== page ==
It wasn’t planned. Our Austin taco stop on the return trip from a Brownsville taco tour weekend was supposed to be El Taco Rico. Unfortunately, it was closed. El Taquito, a fast-casual chain outpost on Riverside Drive, was a backup-backup choice. We were there for pork, specifically al pastor from a trompo, after consuming almost nothing but beef in the Rio Grande Valley. A couple tacos al pastor from some joint off the highway would be all that was needed to hold us over until we got home.
As it turned it out, I had been to El Taquito before. On my first visit, midway through an East Austin taco crawl, Roberto Espinosa tried to warn me about the fried tripe before I bit down on a substance that was more PVC tubing than edible offal.
But it wasn’t time for tripe. It was time to leave behind cow country and the border for a pork preparation. Except it wasn’t. El Taquito was founded in Tamaulipas, a border state where Matamoros and Reynosa are located. The original of the three Central Texas outposts, the official company line claims, was the first to introduce avocado and queso fresco, common taco garnishes on both sides of the Rio Grande, as topping options to Austin.
I had just come a trip where I ate such tacos almost exclusively. It was time for pork. Continue reading
When I interviewed La Nueva Fresh & Hot Tortilleria owner Gloria Vazquez for my D Magazine Best Tacos in Dallas feature, I learned that not only has her family been making tortillas since the late 1960s in their home state of Zacatacas, Mexico, but that between she and her siblings the Vazquez clan owns and operates several Dallas-area tortilla factories.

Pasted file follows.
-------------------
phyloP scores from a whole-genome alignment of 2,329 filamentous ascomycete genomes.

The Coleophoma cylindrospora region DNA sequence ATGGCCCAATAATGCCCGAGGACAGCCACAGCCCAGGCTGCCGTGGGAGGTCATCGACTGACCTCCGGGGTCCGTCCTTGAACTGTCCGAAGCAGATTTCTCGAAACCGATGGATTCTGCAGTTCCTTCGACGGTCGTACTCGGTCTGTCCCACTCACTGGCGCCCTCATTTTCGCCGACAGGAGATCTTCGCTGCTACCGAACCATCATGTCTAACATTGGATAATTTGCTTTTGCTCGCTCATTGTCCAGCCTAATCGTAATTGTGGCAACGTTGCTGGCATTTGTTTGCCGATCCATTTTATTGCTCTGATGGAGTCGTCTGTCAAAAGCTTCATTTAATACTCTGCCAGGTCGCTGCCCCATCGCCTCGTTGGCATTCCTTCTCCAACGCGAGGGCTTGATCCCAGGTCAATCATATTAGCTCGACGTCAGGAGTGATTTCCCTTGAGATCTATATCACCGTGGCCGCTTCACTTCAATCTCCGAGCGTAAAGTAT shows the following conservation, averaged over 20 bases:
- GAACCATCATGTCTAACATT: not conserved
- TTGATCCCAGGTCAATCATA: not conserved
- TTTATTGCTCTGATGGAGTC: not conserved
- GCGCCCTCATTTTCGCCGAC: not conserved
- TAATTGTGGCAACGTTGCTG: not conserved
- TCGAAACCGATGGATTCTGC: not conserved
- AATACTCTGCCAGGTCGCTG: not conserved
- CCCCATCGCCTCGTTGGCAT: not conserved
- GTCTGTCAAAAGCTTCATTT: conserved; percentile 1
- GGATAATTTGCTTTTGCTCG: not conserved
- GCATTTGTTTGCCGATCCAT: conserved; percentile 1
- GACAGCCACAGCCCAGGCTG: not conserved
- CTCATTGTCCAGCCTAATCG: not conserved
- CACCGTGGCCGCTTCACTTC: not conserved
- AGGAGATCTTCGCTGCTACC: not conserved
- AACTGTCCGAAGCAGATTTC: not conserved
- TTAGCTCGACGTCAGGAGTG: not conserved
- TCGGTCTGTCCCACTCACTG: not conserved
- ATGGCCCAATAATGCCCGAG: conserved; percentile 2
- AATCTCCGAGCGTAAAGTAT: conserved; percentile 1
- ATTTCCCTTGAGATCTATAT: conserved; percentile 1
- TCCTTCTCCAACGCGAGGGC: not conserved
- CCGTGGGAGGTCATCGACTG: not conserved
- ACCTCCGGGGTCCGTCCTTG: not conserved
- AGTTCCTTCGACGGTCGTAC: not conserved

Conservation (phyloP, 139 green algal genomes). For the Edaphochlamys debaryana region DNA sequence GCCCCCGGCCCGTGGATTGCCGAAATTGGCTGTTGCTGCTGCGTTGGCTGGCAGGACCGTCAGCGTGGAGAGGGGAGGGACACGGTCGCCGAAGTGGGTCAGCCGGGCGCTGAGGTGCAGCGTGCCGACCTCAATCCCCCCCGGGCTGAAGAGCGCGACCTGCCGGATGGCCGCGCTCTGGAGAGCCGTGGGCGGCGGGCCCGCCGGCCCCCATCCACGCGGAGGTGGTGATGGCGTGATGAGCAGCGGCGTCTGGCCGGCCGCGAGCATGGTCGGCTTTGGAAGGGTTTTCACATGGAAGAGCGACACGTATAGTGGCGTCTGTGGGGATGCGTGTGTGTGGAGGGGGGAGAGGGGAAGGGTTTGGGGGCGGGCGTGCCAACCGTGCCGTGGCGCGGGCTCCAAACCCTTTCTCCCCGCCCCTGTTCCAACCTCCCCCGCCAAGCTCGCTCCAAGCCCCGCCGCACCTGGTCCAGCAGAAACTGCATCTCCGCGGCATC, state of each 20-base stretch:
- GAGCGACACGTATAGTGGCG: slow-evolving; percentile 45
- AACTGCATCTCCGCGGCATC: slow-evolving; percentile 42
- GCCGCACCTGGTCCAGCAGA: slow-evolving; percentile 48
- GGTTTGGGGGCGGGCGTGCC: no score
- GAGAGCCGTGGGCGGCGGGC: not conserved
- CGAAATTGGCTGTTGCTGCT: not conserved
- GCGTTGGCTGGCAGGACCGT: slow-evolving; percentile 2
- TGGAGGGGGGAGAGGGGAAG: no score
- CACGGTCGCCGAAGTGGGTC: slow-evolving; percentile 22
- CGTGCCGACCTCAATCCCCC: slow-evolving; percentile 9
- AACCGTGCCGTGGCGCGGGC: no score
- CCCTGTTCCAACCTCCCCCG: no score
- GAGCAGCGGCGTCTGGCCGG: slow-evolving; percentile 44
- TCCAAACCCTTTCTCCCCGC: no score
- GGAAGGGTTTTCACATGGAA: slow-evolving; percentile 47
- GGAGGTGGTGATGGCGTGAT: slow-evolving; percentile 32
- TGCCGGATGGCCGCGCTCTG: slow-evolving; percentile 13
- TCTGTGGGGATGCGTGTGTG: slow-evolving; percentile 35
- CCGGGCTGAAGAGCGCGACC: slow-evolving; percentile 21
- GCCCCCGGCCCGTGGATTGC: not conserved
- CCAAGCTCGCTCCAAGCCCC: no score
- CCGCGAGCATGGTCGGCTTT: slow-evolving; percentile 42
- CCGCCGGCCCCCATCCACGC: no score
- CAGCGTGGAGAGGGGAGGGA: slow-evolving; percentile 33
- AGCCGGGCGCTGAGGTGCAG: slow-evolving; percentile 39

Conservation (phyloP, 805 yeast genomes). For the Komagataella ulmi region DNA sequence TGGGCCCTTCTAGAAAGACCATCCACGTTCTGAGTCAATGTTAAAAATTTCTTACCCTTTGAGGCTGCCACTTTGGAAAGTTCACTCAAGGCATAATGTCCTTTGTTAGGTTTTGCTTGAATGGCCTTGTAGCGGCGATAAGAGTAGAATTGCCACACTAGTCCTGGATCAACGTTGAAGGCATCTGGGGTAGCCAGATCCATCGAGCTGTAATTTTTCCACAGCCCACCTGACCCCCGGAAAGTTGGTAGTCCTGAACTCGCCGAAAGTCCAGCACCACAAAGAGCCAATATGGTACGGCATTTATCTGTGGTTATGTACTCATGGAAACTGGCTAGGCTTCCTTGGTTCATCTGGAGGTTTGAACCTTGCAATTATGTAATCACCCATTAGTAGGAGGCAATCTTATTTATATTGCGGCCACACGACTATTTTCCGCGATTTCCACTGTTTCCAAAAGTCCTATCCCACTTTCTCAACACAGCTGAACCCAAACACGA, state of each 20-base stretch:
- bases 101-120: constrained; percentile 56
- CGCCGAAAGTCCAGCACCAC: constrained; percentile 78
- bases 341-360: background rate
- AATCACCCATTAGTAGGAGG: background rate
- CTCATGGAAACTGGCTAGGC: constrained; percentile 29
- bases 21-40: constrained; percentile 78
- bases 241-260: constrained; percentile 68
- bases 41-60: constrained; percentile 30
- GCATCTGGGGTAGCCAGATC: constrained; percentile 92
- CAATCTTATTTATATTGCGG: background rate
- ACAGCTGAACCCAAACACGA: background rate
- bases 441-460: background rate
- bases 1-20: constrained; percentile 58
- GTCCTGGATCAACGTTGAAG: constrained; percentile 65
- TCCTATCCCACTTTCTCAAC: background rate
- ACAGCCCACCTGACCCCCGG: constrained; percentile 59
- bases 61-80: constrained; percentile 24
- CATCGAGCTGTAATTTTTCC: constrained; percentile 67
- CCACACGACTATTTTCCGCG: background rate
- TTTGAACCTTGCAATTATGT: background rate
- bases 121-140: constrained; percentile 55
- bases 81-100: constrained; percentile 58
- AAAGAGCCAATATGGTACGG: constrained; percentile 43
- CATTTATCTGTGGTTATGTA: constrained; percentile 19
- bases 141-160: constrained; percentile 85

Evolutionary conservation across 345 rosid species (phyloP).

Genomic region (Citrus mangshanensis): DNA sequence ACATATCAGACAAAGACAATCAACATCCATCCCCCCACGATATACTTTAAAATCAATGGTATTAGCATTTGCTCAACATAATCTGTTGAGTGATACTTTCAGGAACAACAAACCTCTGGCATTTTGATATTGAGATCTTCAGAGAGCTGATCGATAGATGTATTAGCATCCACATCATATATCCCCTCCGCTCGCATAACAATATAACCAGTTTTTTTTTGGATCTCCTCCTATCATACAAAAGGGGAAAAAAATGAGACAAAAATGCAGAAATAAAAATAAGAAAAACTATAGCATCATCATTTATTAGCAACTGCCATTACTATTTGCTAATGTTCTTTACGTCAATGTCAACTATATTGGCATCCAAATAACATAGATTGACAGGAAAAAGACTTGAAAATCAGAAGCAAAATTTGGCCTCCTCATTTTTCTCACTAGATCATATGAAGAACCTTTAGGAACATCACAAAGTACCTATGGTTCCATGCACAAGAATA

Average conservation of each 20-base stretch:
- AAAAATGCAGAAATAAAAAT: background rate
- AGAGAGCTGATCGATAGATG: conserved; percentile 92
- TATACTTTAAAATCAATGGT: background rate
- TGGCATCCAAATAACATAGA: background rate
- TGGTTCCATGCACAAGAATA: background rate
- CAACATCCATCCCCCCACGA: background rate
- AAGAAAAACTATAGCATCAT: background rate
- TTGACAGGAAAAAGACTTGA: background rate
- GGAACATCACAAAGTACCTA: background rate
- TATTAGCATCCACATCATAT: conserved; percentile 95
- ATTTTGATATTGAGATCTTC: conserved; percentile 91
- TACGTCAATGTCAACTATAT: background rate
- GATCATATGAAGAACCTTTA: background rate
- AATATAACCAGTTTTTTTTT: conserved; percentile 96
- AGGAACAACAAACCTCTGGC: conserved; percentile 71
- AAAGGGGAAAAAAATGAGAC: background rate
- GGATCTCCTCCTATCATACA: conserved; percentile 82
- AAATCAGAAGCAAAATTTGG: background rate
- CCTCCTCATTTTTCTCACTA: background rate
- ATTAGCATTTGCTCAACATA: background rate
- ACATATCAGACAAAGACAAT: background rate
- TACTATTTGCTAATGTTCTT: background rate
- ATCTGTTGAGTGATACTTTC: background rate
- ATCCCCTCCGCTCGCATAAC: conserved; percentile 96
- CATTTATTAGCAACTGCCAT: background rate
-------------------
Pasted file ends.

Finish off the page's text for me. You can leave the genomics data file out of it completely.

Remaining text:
In an email conversation, Vazquez said, “My father, Arcenio Vazquez Muñoz, opened the first Tortilleria in Rio Grande, Zacatecas, in 1968. Currently in Rio Grande there are six locations of which I am the owner of one, they are all still operating the same way they did when my father first opened them. There are [other] locations in the metroplex owned by my two brothers, which have been opened for nine years.” Aside from the Webb Chapel branch, there is a La Nueva Fresh & Hot in Lewisville but what of the other Vasquez family shops? Some of them do business under the name La Nueva Puntada.
Last weekend, my family and I stopped at the Duncanville location after a camping trip. We were filled with excitement and high expectation, and hungry. Like La Nueva Fresh & Hot, the La Nueva Puntada on Camp Wisdom Road isn’t a restaurant, which is contrary to what the website photo gallery led me to believe. Had junior not been drowsy and had our car not been stuffed with camping equipment, we would’ve eaten our tacos in the comfort of it. Instead we took the food home. That wasn’t the best decision. By the time we got home and opened our Styrofoam to-go containers, the tacos had cooled some.
This past Saturday, Feb. 23, three other men and I—with at least one casualty to National Margarita Day—set off for Fort Worth and its tacos. Our first stop was the Swiss Pastry Shop, a local institution opened in 1973 and owned and operated by Hans Peter Muller, son of the founder. Servers were scurrying about slammed after the first of two days of Cowtown races. Racers and their friends and families were grubbing down on hearty breakfast and lunch fare, while those waiting for a table were ogling the pastry cases, where Hans’ specialties including Swinkies and the Black Forest Cake waited for the likes us.
We were there for a day of tacos, among them the dessert tacos that I joked on Twitter Hans should create. A month later, the several of cajeta cheesecake cream, applewood-smoked bacon and candied jalapeños in a chocolate-dipped almond praline shell gems were ready. Rich and messy, kicking and sweet, the dessert tacos were as far from the Klondike Choco Taco as you could get—and fantasti! I had two at the shop, some mind-quieting flourless Black Forest Cake, as well as a Fort Worth Cheese Steak sandwich—sliced and grilled smoked ribeye with Hatch chiles and queso blanco—with three dessert tacos to go. Some chorizo and egg breakfast taco in a hand-rolled flour tortilla was thrown in for good measure. It was 11 a.m. Roadrunner Eats, Robert and Hans were off.